One crucial new year’s resolution all small business owners should make
Disaster recovery. It’s not exciting, and it’s probably not the first thing you thought about when coming back after the Christmas break. But it could be the one thing that keeps your business going should the worst happen.
And the worst does happen more than you might think. It’s fair to say that most businesses – regardless of size – depend on technology. Business disasters come in all shapes and sizes, from leaving a laptop on a train or dropping a cup of coffee, to server failures, cyber-attacks and cloud application downtime. In 2017, more than two in five UK SMEs identified at least one breach or attack. In the US, small businesses lose an average of $80k a year to cybercrime. That could be a crippling amount for many SMEs.
Let’s look at what should be in your disaster recovery plan – and how to give yours the once over for 2019.
What is a disaster recovery plan, and do we need one?
At least one in three small businesses are thought to not have a disaster recovery plan – and a staggering 90% of those without one would not survive a major breach or attack. While it’s not a legal requirement, we’d strongly encourage every business to write one – and review it regularly.
A disaster recovery plan commits to paper the policies and procedures your business will follow in the event of IT disruption. That covers every eventuality, from tech failures to criminal interference or human error. The aim of the plan is to restore your business as quickly as possible, by bringing services back online, or switching to a contingency system, for example.
What should it include?
All disaster recovery plans should cover:
- IT services – which systems support which business processes, and where are the risks?
- People – who are your disaster recovery stakeholders?
- Suppliers – who would you need to contact externally in the event of IT downtime (e.g. a data recovery provider)?
- Locations – if you can’t access your premises, where will you work?
- Process – what steps need to be taken once a breach or attack has been identified?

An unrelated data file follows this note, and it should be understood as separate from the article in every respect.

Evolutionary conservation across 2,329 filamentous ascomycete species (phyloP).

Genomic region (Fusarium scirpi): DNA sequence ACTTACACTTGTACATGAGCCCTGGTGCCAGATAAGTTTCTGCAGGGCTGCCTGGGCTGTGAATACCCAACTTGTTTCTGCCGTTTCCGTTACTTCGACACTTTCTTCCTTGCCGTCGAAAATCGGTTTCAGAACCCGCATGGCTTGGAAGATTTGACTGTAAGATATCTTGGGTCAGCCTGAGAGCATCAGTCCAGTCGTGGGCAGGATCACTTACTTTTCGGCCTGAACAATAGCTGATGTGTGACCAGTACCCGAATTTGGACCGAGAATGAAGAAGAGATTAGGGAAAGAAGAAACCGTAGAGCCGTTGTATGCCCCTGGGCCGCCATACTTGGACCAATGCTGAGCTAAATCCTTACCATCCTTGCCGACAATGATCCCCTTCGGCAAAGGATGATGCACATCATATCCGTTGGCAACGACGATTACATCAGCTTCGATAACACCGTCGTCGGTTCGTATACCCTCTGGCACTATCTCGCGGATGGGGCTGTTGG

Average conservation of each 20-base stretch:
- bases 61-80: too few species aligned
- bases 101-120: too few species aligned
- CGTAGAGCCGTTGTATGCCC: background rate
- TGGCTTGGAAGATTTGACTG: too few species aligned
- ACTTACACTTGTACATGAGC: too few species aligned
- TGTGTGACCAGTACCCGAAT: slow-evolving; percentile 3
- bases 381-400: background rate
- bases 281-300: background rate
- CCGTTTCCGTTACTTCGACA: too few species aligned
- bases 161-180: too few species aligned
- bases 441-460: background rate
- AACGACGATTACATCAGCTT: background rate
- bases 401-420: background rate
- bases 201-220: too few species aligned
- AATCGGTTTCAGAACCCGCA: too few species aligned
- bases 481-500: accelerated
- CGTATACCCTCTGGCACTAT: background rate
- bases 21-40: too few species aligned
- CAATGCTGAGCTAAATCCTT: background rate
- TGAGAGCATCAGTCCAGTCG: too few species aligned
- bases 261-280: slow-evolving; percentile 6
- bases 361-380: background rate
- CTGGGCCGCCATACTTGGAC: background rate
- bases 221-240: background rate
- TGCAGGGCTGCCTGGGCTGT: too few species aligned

- Testing – how will you test the resilience of your disaster recovery plan?
- Training – how will you educate your end users and staff?
- KPIs – what are your recovery point objectives (RPO – the maximum age of a backup before it stops being useful) and recovery time objectives (RTO – the maximum amount of time that can elapse before a backup is implemented and normal service resumes)?
Like any plan, there’s no value to it unless staff are fully trained on what their roles and responsibilities are.
We have a plan - so how do we review it?
Your business evolves over time, accommodating new systems and IT services, so you’ll need to pencil in a regular review to check your disaster recovery plan still makes sense. If anything changes, you’ll need to notify any stakeholders: retrain your staff and talk to your suppliers, for instance.
Fundamentally, when you’re going through your disaster recovery plan, you need to know whether those two KPIs – your RPO and RTO – are still fit for purpose. And then there’s testing. You should at least test your disaster recovery processes in part on a regular basis. It’s also worth running through the whole plan in one go every once in a while to flag up any conflicts where several processes run – or any situations you’ve failed to plan for.
Who can we help?
You can find disaster recovery plan templates online, but it might be worth trusting the experts. We’ll work with you to define, refine and implement your disaster recovery plan. Alongside a number of leading business continuity specialists, we’ll bring you the right solution for your business, including bespoke back-up systems and rigorous testing.
Get in touch to find out how we can improve your resilience.